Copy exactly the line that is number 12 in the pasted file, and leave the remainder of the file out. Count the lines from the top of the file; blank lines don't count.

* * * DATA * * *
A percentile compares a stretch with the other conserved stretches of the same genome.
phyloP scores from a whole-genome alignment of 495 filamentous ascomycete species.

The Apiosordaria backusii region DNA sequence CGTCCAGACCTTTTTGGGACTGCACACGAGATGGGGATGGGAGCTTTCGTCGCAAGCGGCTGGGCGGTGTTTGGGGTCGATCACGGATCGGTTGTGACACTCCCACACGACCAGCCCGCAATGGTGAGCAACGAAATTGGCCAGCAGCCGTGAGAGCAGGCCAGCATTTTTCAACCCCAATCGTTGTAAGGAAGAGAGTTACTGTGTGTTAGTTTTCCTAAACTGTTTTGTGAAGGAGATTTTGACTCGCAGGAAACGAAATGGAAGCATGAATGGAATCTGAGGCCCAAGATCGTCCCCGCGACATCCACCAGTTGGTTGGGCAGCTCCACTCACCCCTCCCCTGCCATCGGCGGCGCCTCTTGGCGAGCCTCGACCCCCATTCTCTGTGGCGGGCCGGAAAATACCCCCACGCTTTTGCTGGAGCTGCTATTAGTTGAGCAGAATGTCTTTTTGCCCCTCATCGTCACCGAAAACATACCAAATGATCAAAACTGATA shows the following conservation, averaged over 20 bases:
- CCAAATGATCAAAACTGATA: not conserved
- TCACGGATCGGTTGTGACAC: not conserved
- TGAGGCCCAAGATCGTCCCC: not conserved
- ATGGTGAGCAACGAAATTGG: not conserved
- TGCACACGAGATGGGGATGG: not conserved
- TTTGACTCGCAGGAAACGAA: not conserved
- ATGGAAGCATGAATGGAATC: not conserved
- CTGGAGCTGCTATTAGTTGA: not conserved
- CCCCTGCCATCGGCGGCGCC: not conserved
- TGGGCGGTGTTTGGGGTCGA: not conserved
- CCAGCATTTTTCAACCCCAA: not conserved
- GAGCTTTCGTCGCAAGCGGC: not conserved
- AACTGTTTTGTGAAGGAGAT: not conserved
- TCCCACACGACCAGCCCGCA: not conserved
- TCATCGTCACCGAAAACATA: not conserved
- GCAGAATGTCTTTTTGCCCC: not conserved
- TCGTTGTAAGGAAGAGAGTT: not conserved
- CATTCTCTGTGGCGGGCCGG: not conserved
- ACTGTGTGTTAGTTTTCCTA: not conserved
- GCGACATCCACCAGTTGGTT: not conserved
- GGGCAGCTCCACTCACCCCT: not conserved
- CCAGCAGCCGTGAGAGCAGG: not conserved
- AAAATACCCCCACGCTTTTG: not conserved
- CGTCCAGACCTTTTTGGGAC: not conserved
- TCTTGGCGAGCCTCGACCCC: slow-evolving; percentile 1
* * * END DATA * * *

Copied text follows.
- CCCCTGCCATCGGCGGCGCC: not conserved